4 Dirty Secrets of So-Called Installment Loans

There’s been a lot of chatter about the risk of payday loans lately, but "safer" installment loans can be just as dangerous, a new report says.

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There’s been a lot of chatter about the risk of payday loans lately, prompted by a new report from the Consumer Financial Protection Bureau that called them “a long-term, expensive debt burden.” But there’s another, fast-growing category of small, short-term loans pitched mostly to low-income Americans — and the unbanked in particular — that can be just as dangerous. ProPublica and Marketplace teamed up for an in-depth look at installment loans, and uncovered a dark side to what an industry spokesman termed “the safest form of consumer credit out there.”

Consumer advocates say installment loans can be a better option than payday loans because they don’t have a final balloon payment that can push the borrower even deeper into debt. Lenders also report to credit bureaus, so on-time payments can help someone with a checkered credit history to improve their standing.

But they’re not necessarily safe products, says Lauren Saunders, managing attorney at the National Consumer Law Center. “Some installment loans have exorbitant rates, deceptive add-on fees and products, loan flipping, and other tricks that can be just as dangerous, and sometimes more so, as the loan amounts are typically higher.”

Like payday loans, installment loans don’t start off sounding like they involve a whole lot of money. On its website, installment lender World Acceptance Corp., says, “World’s average gross loan made in fiscal 2012 was $1,180, and the average contractual maturity was approximately twelve months.”

One woman interviewed by ProPublica took out a loan for $207 to get her car repaired, agreeing to make seven $50 monthly installments to repay it — for a total of $350.

At a time when credit card interest rates average in the mid teens, that’s a huge markup. But that’s really just the start of what makes these loans risky, especially for the financially vulnerable people who make up the core customer base for these products.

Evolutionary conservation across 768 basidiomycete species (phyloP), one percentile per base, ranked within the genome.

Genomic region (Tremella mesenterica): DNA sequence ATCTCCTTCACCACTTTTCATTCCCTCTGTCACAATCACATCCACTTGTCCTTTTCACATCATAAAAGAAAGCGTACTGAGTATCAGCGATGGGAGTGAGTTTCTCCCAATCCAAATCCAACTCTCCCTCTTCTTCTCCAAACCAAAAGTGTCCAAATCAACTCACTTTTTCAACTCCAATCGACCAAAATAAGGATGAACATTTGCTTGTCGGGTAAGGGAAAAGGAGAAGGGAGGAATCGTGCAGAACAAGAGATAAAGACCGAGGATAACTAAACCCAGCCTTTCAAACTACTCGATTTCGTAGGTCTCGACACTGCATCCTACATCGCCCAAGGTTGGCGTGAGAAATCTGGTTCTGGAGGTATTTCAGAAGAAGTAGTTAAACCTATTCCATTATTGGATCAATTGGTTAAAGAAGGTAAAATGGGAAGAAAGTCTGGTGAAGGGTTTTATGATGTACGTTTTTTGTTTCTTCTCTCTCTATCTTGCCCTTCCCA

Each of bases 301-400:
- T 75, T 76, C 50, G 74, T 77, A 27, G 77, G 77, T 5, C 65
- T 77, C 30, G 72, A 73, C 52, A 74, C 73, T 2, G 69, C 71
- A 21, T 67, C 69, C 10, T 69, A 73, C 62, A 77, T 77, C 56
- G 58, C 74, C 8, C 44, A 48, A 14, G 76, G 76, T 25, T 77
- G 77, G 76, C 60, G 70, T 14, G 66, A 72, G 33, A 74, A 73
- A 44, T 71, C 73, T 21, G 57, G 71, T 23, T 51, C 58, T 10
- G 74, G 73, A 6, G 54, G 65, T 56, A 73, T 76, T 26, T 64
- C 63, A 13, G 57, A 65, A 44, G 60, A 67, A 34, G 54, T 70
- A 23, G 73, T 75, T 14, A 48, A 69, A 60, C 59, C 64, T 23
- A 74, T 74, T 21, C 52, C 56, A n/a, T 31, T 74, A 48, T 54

They’re not “one time” fixes. These loans are pitched as a simple, one-time solution to a cash crunch. In reality, they can be renewed just as payday loans are often rolled over into new loans.

And the companies that sell these loans are remarkably effective at getting their customers to come back for more. According to World CEO Sandy McLean, 77% of the company’s loan volume is renewals of existing loans.

“They aggressively market their current customers to contiually refinance,” says Chris Kukla, senior vice president at Center for Responsible Lending.

In its report, ProPublica talked to former installment loan officers who were trained to keep customers on the hook for a longer time. “Every single time they had money available, [the goal was] to get them to renew, because as soon as they do, you’ve got another month where they’re just paying interest,” one former World employee said.

 APRs can top 500%. One World customer interviewed by ProPublica had a loan with an APR of 90% listed on the contract. As bad as that sounds, it doesn’t even scratch the surface of how much people pay, percentage-wise, when they renew these loans over and over.

The payments are structured so you pay more in interest early on. This means that serial refinancers keep paying interest but don’t put much of a dent in the principal — which does them no good as far as actually getting out of debt. Kukla says the number of customers who find virtually all their disposable income servicing installment loan debt belies the industry’s claim that these products are affordable.

ProPublica interviewed one customer who had two installment loans, both more than a decade old, and calculated that she was paying an effective APR of more than 800% on that debt.

Pricey “insurance” piles on more fees. Federal regulators have recently cracked down on credit card companies selling add-on products like “credit protection” plans. But ProPublica says these policies for life, disability, or car insurance are still aggressively sold to installment loan customers. “Every new person who came in, we always hit and maximized with the insurance,” one former employee said in the report. Most of the time these products are optional, but customers aren’t told that.

They’re growing. An indirect result of the CFPB’s focus on payday lending is that lenders are shifting more of their resources towards installment loans.

Cash America International CEO Daniel Feehan, for example, told investors on the company’s quarterly conference call last month that the company was trying to stay out of regulators’ cross hairs by selling more installment loans and fewer payday loans. “We’re trying to balance the right consumer demand against what the regulators and consumer groups are complaining about,” he said.

When it comes to federal regulation, these lenders apparently believe installment loans have dodged a regulatory bullet. For the time being, at least, they’re probably right. “I do not believe at this point in time that the installment lending industry is a real high priority… it does not appear at this point in time that the Consumer Financial Protection Bureau’s goal is to eliminate credit to this large segment of the population,” World’s McLean told investors on the company’s quarterly conference call last month.